From solar missions to Martian rovers, Lounge looks at some of the exciting space missions taking off this year

When Apollo 11’s lunar module, Eagle, landed on the Moon in July 1969, the world media scrambled to cover the momentous occasion. A leading Indian newspaper carried an article, courtesy The New York Times, by the then administrator of US space agency NASA, Thomas Paine, describing how the lunar surface would accommodate domed cities in the future. It was headlined: “Earth-Moon Flights May Become Common Soon".

Paine also wrote that these bases would evolve into self-sustaining communities thanks to the use of modern technology powered by solar and nuclear energy that would find a way to “process lunar resources".

While humans haven’t visited the Moon since 1972, a return mission is now just four years away, with the Artemis program aiming to land the first woman astronaut there in 2024. It all begins in 2020 though, with space agencies in China and Europe also working on lunar missions. This year is also big on launches for Mars, owing to the favourable alignment of the two planets (the distance between Earth and Mars reduces). Here’s a closer look at some of the most exciting space missions slated to launch in 2020.

India’s Maiden Solar Mission

Launch Date: To be decided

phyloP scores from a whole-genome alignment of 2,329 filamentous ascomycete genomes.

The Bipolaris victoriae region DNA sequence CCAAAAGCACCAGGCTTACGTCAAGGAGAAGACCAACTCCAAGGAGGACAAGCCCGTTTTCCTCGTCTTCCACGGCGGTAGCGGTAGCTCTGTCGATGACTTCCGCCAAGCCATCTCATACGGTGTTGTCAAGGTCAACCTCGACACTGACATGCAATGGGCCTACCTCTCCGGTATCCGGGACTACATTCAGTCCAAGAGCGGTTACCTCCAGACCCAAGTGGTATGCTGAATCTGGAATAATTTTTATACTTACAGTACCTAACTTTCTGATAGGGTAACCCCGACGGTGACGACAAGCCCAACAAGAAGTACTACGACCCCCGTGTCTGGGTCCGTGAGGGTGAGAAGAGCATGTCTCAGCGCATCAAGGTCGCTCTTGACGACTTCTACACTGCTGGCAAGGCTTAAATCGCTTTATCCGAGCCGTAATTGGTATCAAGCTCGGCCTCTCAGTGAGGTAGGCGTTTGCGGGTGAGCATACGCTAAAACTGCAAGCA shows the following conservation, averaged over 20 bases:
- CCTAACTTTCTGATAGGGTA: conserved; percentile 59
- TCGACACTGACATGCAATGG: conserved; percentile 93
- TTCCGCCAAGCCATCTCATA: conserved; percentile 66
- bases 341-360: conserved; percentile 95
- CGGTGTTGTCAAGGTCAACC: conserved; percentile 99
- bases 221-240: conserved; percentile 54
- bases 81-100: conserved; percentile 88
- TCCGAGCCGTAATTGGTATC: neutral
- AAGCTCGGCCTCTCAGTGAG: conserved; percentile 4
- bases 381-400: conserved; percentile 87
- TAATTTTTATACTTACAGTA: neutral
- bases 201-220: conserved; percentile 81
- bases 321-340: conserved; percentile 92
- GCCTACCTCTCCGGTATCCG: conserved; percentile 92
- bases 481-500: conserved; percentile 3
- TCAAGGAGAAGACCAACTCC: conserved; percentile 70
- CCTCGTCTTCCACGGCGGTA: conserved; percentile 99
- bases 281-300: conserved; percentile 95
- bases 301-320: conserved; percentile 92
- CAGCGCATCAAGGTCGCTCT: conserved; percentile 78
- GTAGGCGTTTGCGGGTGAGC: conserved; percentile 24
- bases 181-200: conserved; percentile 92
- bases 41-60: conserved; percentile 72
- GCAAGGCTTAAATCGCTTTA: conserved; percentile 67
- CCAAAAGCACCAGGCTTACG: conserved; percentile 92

The Indian Space Research Organisation (ISRO) successfully launched its GSAT-30 communications satellite aboard the Ariane 5 rocket from French Guiana on 17 January—India’s first launch of 2020. But it won’t be its last this year. After recently announcing another lunar mission, Chandrayaan-3, and sharing big developments on the country’s first manned mission, Gaganyaan, ISRO will also launch its first solar mission, Aditya-L1, to study the Sun’s corona. According to ISRO, the Aditya-L1 mission will be inserted into a halo orbit around the L1, or the Lagrangian point of the Sun-Earth system, roughly 1.5 million kilometres from Earth. The mission’s primary payload is a coronagraph (a visible emission line coronagraph designed by the Indian Institute of Astrophysics), which is like a telescope that can see and capture things close to the Sun. ISRO also aims to conduct an orbital test flight of its small satellite launch vehicle, or SSLV, this year. The SSLV is designed to carry small satellites into low Earth orbit and can be assembled within days for quick launches. It is smaller and cheaper than bigger launch vehicles like the PSLV and GSLV.